This afternoon, I need to sit down and put in some hours of hard work. I write this blog for readers not visitors. I hope one day there will be more of you but you are such rare people. Each one of you is worth ten thousand indifferent souls. I’m lucky to call you readers.

George Osborne takes to Twitter!

George Osborne takes to twitter!

Monday, 29 July 2013

Where did Johnny Depp go?

fearRewatching ‘Fear and Loathing in Las Vegas’ last night, I reflected on how there are great actors and there are great stars yet there are very few great acting stars but that Johnny Depp is the brightest of that few.

In fact, I would go on to say that it’s hard to think of any screen presence of the last fifty years who matches Depp in acting range and star quality. Hoffman made some memorable movies, brought life to strange roles, but his star was never as bright as Depp’s. Brad Pitt is a great movie star but even acting at his best he has never brought such personality to his roles. He’s a big star but he’s no acting great. River Phoenix was in the same mould as Depp and might have offered a challenge had drugs not robbed us of his talent. At a stretch, the closest to Depp I can think of is Richard Burton but he perhaps owed too much of his star quality to Elizabeth Taylor and his acting legacy suffered from choosing too many poor roles and sad creep of alcoholism.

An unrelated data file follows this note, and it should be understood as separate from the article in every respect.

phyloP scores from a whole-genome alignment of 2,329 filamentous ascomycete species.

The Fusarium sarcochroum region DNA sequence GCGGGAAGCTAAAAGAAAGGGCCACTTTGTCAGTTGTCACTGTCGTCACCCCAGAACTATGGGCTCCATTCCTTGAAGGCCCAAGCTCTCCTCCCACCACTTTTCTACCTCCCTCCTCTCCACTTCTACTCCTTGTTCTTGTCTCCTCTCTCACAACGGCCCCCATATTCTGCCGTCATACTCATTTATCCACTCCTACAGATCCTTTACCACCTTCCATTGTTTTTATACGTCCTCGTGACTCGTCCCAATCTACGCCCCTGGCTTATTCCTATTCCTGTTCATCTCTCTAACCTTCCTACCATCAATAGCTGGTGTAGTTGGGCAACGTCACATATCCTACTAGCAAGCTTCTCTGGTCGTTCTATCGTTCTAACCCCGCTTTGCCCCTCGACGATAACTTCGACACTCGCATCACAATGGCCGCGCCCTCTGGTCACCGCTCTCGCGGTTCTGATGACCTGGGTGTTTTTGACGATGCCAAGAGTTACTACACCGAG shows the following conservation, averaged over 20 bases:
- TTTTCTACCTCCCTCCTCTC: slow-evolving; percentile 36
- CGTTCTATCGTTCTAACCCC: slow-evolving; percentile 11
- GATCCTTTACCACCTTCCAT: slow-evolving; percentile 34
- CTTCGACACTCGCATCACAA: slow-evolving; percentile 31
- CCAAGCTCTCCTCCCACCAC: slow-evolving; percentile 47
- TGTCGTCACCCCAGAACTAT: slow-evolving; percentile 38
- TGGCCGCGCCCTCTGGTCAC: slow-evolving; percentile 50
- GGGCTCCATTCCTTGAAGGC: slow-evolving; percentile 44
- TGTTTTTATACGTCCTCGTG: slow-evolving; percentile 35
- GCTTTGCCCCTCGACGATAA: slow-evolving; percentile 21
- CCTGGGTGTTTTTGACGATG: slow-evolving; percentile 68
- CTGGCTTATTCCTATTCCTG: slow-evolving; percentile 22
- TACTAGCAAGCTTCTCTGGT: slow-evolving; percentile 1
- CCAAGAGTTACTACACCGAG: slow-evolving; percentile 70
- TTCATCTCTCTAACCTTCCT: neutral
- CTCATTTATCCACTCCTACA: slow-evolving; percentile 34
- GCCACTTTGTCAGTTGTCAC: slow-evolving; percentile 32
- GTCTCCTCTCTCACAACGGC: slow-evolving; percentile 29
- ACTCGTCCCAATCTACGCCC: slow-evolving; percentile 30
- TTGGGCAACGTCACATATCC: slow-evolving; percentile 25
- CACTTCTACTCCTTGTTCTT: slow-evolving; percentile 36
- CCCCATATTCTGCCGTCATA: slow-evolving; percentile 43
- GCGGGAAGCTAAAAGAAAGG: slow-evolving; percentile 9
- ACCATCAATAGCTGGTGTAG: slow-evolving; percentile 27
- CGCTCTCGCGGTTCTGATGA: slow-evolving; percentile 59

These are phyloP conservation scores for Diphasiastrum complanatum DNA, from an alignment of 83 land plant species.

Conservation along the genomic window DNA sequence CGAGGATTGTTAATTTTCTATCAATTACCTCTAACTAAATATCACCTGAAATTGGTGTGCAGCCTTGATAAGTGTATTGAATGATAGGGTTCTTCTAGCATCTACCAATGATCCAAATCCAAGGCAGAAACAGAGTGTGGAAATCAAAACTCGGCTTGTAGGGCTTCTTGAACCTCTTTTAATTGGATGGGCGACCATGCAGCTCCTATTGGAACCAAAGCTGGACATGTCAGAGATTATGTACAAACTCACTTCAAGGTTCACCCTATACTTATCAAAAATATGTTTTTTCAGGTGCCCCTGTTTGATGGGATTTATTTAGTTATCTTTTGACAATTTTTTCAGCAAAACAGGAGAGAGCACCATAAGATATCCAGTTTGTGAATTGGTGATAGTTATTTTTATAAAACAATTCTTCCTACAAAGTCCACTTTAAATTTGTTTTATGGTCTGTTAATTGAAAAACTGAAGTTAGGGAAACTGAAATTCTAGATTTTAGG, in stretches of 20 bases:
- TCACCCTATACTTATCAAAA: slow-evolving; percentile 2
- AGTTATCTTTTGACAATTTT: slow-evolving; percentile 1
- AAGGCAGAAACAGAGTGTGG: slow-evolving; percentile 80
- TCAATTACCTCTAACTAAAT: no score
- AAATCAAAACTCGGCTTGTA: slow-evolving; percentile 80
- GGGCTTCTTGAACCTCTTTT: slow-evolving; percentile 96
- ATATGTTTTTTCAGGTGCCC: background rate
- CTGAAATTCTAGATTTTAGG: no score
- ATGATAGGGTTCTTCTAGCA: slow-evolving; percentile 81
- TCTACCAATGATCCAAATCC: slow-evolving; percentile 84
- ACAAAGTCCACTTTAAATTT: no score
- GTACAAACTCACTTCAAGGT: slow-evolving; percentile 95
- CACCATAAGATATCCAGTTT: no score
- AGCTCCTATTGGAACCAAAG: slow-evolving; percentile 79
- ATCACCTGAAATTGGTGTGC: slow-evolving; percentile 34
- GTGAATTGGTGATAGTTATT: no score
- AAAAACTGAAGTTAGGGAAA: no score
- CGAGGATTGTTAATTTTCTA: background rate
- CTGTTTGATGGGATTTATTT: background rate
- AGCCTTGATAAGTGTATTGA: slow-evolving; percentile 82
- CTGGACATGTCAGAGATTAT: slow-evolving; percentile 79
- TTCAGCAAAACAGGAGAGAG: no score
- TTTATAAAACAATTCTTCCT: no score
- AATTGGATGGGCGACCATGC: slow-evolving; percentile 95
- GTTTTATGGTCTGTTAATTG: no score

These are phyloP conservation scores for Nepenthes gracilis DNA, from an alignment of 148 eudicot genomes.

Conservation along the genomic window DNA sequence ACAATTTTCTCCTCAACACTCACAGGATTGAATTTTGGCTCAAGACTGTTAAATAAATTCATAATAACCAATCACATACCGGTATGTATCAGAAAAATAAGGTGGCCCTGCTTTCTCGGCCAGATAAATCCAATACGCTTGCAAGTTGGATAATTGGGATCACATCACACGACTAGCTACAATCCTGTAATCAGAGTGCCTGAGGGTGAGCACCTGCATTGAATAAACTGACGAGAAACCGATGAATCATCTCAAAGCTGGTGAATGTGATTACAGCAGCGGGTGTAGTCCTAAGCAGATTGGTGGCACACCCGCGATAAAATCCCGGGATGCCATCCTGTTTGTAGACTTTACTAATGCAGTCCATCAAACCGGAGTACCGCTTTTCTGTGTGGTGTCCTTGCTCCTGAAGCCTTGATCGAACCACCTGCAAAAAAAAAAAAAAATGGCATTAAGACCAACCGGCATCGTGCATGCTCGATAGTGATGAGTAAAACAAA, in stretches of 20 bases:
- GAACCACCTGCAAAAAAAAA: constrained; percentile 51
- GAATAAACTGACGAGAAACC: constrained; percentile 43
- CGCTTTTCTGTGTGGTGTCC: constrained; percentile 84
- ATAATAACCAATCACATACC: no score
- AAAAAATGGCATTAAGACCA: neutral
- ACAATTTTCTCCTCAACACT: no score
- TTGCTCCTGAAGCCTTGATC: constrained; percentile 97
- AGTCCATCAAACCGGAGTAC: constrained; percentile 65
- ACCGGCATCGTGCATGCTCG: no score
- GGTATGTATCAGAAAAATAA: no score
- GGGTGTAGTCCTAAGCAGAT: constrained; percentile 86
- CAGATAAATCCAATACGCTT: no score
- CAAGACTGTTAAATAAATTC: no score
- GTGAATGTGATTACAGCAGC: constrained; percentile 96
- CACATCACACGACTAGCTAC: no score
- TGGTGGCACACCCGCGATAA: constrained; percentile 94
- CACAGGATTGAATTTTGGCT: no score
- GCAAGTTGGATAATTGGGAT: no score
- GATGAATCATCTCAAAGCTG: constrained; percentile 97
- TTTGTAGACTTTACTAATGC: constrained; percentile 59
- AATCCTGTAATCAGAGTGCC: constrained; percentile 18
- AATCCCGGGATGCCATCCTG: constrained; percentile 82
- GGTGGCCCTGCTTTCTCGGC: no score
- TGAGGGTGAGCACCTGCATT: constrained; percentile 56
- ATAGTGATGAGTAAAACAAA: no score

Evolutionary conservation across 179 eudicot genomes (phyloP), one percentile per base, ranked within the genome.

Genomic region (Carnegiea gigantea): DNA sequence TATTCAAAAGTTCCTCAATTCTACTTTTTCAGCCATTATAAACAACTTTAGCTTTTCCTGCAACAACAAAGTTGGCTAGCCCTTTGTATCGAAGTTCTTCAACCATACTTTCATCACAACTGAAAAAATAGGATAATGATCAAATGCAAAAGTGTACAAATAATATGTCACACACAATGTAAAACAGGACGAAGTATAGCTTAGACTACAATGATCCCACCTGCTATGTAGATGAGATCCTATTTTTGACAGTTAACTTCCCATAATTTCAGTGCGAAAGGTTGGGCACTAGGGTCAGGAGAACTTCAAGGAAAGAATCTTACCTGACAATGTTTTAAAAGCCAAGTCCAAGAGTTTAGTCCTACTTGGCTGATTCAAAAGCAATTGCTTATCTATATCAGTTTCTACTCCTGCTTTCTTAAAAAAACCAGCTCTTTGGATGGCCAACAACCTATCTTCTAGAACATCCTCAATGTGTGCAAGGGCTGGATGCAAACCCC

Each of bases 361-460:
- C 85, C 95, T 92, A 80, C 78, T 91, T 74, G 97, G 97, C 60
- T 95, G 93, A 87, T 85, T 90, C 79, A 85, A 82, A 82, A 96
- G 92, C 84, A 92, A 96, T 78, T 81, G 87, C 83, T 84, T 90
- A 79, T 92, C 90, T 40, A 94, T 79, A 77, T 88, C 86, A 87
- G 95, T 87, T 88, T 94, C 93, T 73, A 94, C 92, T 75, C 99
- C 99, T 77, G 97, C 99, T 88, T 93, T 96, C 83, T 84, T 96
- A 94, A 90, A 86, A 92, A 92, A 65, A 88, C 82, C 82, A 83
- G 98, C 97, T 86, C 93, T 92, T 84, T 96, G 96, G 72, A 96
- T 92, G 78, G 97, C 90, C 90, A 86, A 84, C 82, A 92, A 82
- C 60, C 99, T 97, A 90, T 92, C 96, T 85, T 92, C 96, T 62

Yet even should you find an actor with the same range and quality, they’re probably missing that third ingredient which Depp brings to his roles and that’s a force of likability like no other.

All of which makes it sad that in recent years, the old Johnny Depp seems to have disappeared. There’s a shadow on our screens that looks and sounds like Depp but has been turned into a marionette by corporate America. He is the Disney puppet, the A list bank note that the billionaires cash in at the booth where the public buy their tickets. When his star was at its brightest, after the second or third Pirates of the Caribbean, it was rumoured that Depp wouldn’t return at Captain Jack. I rejoiced at the news but it never happened. After a couple of films that performed weakly at the box office, he’s came back as Captain Jack. Now he’s lined up to make Pirates 5, perhaps time to ask: where has the real Johnny Depp gone?

I remember discovering Johnny Depp for the first time when I saw Edward Scissorhands, a film so unusual that I thought the future of Hollywood would be so different. It was small in scale but big in ideas. Everything about the film was perfect but holding it all together was an actor who was not simply likable. He was lovable. He was the alienated kid who deserved everybody’s friendship. It’s not too much of a stretch to say that it’s that likability that Depp possesses in streaks. I think of his sublime performance in ‘Ed Wood’, making an unsympathetic character so very sympathetic. His finest moment was playing Raoul Duke in ‘Fear and Loathing’, his comic turn holding the deliberately wild mess together. Yet he has often done the same in lesser films where I grew to like his quirk, his lack of gravitas, the off centre kilter he brought to every role he played. Yet the quality of his résumé is easy to underappreciate: he was great for Polanski in ‘The Ninth Gate’ and as J.M. Barrie in ‘Finding Neverland’. ‘From Hell’ is a great adaptation of the graphic novel and then there’s ‘Donnie Brasco’, ‘Sleepy Hollow’, and the majestic ‘Sweeney Todd’.